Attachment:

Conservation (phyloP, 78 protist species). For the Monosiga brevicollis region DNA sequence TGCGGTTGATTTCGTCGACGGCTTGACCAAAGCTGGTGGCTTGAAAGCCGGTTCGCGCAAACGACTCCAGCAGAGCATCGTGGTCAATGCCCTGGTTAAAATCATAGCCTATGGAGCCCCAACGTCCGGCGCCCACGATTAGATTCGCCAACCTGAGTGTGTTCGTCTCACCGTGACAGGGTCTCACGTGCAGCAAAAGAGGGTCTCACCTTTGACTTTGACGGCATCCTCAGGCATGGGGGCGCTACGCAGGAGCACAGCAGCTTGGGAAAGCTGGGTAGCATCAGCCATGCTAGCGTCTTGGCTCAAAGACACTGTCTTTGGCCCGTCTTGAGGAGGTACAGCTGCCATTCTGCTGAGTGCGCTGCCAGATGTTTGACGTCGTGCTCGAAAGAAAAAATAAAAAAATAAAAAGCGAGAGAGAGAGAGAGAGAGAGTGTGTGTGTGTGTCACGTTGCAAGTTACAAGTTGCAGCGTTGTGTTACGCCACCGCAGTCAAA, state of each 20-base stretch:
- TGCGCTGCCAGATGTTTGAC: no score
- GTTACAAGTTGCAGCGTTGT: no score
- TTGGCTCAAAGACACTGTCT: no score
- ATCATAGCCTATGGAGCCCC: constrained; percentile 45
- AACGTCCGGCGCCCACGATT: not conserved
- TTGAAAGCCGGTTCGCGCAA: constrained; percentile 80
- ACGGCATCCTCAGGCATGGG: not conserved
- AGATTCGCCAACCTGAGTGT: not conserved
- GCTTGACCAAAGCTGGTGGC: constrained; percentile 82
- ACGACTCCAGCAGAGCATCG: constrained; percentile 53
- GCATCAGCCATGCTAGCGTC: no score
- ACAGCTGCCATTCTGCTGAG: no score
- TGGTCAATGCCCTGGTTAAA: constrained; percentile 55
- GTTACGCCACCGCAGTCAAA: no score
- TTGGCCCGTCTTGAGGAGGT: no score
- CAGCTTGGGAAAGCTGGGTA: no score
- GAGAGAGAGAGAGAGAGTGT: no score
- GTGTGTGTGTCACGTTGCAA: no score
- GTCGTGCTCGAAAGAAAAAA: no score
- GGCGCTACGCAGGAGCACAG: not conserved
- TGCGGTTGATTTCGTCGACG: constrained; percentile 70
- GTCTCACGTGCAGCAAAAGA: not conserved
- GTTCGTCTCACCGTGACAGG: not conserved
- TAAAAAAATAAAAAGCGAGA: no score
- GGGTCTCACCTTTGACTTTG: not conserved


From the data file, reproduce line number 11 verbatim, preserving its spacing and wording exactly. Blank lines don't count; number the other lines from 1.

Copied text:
- ACGACTCCAGCAGAGCATCG: constrained; percentile 53